Children must be taken in before they go to the streets, as they find it hard to relinquish its freedoms, and once they spend time there, they mature quickly, learning all the tricks of survival, and their wildness makes it extremely difficult to return them to the normal child’s life of family and school.
The decision to keep the Humla children together was spontaneous. All were from the same villages and there were even brothers in the group.
This was how and where the project began, and the home has since striven to provide a safe family environment as well as the highest quality of education available, in order that the children could develop fully, both intellectually and socially, and escape a grinding poverty, reaching the full potential of all children: to choose life and live it fully.
The first house in 2004 was on a hillside overlooking a scenic rice-growing valley, above the polluted atmosphere of the Kathmandu Valley, and close to the Botanic Gardens. Here the children could walk to Puspanjali School close by.
This picture shows the children after two years in the home.
By 2008, now in our second house where we moved due to electricity, petrol and water shortages, the children’s performance at school was growing and the children were jumping classes to catch up to their age groups.
With high quality professional management by a husband and wife team and special tuition always on hand to remove academic problems as they arose, the children have flourished beyond recognition.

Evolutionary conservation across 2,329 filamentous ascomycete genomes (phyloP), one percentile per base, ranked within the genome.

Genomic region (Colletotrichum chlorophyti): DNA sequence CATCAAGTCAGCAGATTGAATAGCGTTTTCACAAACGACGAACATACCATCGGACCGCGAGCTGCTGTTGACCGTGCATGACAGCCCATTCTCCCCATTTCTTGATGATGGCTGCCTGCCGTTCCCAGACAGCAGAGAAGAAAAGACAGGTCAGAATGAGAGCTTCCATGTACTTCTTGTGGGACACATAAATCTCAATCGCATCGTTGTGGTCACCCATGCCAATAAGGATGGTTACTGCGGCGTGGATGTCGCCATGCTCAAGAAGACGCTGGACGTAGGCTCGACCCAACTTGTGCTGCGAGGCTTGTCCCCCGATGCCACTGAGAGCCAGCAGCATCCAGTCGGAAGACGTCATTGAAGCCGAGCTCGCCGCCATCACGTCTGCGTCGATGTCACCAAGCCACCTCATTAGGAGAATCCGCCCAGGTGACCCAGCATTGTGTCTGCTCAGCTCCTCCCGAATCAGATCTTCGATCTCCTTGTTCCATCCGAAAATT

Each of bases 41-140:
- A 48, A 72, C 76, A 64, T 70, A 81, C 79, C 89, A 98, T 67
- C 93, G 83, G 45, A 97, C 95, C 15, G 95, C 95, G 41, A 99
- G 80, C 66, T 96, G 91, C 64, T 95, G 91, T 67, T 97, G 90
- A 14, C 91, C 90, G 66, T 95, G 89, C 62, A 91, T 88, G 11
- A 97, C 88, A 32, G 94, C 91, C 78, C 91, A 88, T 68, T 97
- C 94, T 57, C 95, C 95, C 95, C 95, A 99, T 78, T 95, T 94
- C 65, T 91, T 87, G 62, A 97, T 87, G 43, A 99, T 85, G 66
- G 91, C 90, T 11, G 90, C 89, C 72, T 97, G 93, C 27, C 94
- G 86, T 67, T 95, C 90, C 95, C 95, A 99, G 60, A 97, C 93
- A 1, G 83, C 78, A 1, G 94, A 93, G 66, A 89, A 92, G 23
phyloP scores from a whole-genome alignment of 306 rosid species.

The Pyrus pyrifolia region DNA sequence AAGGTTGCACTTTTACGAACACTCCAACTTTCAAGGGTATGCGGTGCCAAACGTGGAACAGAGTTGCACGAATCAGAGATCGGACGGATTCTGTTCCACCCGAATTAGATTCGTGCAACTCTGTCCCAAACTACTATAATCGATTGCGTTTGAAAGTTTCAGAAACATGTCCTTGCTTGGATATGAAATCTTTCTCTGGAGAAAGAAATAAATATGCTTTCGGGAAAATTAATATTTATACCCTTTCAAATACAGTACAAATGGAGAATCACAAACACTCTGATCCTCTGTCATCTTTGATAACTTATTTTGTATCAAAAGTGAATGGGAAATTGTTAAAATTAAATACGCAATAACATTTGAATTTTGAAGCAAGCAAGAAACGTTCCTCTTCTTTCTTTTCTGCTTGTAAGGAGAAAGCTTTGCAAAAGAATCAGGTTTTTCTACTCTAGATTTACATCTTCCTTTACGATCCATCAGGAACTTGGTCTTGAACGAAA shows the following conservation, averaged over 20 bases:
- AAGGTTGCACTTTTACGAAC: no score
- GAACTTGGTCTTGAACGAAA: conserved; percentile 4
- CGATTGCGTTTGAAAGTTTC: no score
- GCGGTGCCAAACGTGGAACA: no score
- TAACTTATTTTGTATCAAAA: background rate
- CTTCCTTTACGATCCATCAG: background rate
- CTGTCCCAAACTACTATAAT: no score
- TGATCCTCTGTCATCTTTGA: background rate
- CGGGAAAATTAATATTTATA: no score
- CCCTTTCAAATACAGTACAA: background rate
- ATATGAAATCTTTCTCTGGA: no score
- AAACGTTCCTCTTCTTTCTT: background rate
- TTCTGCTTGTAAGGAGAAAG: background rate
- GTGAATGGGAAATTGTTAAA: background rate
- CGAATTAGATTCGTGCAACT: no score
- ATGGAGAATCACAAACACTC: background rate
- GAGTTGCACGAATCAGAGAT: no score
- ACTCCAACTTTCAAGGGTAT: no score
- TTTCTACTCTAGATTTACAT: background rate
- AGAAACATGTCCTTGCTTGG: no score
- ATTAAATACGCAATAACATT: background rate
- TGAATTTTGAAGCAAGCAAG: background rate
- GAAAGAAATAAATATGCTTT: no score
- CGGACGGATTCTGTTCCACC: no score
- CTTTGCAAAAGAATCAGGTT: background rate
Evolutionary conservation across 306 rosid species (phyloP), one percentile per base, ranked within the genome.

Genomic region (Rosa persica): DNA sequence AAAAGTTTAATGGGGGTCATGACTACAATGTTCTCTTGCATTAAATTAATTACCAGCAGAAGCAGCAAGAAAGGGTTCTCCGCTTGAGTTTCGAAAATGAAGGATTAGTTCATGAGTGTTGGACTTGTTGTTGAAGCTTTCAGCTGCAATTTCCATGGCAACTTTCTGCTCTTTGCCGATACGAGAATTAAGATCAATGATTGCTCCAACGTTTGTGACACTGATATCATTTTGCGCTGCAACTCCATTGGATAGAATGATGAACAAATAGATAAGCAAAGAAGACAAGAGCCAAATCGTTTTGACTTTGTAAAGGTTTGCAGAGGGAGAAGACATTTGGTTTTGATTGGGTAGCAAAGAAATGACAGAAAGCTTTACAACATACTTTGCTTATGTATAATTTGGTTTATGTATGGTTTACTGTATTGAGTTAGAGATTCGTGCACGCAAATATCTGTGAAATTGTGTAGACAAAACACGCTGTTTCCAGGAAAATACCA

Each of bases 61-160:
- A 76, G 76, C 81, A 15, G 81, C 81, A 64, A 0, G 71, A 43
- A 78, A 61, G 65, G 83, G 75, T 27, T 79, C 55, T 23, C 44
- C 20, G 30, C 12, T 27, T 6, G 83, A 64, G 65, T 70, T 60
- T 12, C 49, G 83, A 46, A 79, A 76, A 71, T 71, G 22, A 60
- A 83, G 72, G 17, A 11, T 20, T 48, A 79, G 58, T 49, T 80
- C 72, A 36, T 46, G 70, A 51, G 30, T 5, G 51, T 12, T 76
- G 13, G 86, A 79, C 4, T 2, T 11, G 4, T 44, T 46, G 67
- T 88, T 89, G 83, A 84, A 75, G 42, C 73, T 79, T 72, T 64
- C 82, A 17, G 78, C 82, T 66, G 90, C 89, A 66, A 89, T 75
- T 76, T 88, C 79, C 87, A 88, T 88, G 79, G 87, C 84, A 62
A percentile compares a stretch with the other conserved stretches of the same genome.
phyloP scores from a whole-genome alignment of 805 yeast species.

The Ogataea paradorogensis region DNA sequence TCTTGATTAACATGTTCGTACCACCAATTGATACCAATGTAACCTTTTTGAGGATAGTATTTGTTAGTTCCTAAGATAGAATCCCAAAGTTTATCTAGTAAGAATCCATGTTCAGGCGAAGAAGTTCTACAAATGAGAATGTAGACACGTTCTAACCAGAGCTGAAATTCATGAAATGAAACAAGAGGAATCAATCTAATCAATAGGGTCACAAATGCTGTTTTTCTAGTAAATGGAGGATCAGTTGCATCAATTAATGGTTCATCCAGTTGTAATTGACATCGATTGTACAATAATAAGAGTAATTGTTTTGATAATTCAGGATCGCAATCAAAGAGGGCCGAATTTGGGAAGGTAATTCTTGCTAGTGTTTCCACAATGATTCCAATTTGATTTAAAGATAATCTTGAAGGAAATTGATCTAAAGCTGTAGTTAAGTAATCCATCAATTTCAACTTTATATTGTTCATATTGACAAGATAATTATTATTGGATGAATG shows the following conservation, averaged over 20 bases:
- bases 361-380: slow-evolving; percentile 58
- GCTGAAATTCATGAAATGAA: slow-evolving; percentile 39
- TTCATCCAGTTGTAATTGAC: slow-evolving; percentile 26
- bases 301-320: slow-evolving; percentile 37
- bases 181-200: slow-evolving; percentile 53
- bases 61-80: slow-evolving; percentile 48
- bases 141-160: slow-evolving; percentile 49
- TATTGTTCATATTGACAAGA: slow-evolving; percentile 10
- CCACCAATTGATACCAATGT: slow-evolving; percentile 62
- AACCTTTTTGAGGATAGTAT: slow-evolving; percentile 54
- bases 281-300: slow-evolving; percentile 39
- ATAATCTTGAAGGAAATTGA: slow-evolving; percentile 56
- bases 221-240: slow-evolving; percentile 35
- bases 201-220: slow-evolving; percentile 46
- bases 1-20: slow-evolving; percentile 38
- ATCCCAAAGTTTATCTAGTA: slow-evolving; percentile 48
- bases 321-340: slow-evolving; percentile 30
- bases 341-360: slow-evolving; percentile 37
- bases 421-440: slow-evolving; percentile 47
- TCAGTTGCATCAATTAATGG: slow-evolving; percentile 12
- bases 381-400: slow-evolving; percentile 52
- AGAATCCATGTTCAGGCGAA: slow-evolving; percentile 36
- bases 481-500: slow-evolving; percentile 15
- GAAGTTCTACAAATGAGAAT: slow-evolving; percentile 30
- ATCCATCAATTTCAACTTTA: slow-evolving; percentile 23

We moved to a house beside the school in 2009. It was their success under the regimen put in place that within four years suggested to us that there was no reason many of these children could not reach university. That was when we established the larger more ambitious goal of preparing them to be capable of entering third level education by continuing the special tuition and schooling until they reach 18 years of age.
The children shine now among the top students in each of their classes. They grow up encouraged to achieve, and as a simple average across all age groups, are in the top 10% of students in the school.
We are almost there, now, with nine of the Humla children already in third level education, and nine to come. We have one studying to be a Doctor, with three more to follow; one studying to be an Architect; one studying to be an Accountant; one studying for a BSc in Aerospace Engineering, two studying for a BSc in Agriculture, two studying for a BSc in Computer Science, and one studying to be a Physiotherapist.
These children have shown an extraordinary capability to succeed against the odds. Our Medicine student is currently 2nd place out of 120 students, and our Aerospace Engineering student holds 1st place.
Their courage, determination and tenacity deserves our admiration and support.
Should anyone reading this wish to help the children make the full transition from destitution to university, please email me at eugene @ lane-spollen . com, or if you wish, a form below may simply be used, and all donations go straight to the running of the Home without cost deductions of any kind. There are no administration costs, only household and education costs.